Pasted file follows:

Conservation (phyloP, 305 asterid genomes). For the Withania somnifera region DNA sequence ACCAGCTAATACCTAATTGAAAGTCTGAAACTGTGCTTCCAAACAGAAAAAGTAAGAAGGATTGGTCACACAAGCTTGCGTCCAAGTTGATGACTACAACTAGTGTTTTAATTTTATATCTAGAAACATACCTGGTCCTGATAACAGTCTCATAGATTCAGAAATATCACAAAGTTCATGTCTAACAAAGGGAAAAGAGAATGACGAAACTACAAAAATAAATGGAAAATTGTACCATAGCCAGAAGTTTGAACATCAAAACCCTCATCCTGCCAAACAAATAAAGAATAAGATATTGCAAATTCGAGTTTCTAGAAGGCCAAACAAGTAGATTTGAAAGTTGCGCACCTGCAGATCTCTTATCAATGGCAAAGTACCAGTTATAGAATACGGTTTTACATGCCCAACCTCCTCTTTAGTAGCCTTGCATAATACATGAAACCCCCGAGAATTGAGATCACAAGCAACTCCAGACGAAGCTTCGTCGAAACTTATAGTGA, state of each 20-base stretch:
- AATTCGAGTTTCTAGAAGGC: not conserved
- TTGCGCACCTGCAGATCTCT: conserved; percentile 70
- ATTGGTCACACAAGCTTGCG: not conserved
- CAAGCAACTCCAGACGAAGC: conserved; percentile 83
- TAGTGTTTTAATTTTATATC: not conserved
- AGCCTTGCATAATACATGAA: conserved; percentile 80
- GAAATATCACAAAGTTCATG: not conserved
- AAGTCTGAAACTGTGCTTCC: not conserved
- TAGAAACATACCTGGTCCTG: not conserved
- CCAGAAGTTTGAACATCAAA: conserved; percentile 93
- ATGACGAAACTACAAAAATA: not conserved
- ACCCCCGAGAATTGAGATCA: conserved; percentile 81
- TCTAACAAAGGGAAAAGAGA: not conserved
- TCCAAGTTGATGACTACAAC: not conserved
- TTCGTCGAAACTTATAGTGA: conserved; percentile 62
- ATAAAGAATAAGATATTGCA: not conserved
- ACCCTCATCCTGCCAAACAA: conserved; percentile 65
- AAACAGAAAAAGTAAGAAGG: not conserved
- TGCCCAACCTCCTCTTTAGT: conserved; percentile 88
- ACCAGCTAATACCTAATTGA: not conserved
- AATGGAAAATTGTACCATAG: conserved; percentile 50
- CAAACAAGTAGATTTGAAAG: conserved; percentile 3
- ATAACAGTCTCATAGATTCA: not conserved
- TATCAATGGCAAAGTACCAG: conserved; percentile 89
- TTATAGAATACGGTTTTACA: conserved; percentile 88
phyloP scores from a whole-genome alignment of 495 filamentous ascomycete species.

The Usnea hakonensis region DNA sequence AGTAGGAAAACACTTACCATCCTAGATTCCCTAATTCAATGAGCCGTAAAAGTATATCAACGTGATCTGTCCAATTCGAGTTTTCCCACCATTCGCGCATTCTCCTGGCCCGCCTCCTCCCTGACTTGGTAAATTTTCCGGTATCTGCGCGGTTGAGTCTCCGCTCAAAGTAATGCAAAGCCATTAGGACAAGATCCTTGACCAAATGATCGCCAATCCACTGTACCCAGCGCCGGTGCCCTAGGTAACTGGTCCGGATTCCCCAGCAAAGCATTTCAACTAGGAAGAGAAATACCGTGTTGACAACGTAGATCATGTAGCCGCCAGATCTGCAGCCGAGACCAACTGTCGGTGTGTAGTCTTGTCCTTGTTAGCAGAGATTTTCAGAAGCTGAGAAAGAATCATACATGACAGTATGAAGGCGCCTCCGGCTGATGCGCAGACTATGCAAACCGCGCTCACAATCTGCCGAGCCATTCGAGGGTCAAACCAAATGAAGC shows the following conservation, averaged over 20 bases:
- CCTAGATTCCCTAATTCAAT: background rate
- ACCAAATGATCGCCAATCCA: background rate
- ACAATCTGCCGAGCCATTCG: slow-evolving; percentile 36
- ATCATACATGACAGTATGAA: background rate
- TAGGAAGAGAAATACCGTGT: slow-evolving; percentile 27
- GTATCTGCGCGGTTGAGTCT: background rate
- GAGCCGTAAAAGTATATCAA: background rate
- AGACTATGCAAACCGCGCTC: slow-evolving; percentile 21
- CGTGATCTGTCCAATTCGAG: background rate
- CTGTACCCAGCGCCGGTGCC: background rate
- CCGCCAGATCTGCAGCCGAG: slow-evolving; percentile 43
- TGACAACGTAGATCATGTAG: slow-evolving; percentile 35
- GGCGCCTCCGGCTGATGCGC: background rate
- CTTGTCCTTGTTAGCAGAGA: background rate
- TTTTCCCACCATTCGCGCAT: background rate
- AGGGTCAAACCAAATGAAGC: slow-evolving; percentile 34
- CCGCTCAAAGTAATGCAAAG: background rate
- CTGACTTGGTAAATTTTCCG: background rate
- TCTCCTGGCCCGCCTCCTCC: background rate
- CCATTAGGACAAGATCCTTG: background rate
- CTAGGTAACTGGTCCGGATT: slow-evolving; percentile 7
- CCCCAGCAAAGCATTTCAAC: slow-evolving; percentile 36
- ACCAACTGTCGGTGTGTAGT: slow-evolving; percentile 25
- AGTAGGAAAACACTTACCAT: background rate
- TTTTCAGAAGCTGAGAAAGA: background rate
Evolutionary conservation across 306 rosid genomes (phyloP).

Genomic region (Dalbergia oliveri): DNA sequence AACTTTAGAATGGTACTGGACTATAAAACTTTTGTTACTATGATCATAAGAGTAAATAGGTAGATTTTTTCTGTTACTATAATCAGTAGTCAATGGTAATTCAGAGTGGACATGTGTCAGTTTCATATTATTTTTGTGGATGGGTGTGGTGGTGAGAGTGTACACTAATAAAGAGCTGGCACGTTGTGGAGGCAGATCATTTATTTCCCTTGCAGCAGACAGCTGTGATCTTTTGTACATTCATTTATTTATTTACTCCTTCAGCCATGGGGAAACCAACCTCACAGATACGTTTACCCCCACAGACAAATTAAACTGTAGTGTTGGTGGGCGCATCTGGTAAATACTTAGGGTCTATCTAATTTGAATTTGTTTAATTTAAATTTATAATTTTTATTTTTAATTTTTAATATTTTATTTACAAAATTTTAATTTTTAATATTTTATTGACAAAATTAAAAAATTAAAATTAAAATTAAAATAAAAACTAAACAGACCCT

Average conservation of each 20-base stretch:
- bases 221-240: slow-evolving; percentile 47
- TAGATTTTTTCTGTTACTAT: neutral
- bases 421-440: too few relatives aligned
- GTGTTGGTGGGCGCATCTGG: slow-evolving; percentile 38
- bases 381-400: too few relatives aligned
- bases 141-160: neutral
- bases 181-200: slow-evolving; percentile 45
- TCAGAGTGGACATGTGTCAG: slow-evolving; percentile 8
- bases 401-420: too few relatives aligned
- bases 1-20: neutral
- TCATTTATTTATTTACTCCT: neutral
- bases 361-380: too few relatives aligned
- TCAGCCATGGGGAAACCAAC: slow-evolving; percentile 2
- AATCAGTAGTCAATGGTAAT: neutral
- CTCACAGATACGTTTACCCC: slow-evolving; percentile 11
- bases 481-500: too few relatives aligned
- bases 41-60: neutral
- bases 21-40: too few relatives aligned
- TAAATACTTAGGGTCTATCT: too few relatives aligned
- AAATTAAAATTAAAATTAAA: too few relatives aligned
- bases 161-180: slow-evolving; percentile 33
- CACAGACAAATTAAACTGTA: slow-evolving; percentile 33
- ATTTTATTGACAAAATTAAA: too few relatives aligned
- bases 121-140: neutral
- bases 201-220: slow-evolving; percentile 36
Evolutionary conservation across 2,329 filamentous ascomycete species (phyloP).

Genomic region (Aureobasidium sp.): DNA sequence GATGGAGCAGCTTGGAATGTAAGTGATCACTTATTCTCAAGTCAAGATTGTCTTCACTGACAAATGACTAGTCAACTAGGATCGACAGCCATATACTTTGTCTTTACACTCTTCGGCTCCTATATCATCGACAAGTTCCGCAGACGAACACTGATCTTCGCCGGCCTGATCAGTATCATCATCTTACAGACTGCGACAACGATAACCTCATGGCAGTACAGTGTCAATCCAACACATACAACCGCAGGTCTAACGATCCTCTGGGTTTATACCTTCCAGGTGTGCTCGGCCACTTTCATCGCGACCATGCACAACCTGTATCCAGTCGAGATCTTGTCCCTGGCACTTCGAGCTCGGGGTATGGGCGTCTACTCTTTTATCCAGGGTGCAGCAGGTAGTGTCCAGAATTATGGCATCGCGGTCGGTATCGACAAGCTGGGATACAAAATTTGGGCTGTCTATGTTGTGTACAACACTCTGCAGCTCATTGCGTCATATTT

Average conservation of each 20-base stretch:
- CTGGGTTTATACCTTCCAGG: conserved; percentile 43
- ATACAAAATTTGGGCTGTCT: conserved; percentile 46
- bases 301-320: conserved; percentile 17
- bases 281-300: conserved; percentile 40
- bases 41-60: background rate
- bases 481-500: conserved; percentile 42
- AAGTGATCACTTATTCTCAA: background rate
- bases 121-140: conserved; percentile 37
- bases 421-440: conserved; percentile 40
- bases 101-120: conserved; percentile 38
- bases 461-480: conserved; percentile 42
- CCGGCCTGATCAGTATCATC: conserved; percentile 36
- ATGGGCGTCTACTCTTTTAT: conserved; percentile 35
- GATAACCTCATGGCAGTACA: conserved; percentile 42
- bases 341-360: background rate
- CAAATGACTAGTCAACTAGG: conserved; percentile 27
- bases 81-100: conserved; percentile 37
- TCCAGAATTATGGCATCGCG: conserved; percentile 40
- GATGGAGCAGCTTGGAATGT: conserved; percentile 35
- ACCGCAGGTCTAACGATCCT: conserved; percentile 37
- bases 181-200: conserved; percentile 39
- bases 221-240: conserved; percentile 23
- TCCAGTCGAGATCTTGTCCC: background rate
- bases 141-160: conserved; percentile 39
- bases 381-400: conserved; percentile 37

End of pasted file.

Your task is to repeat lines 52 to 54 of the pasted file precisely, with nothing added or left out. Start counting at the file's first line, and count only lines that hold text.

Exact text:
- AGTAGGAAAACACTTACCAT: background rate
- TTTTCAGAAGCTGAGAAAGA: background rate
Evolutionary conservation across 306 rosid genomes (phyloP).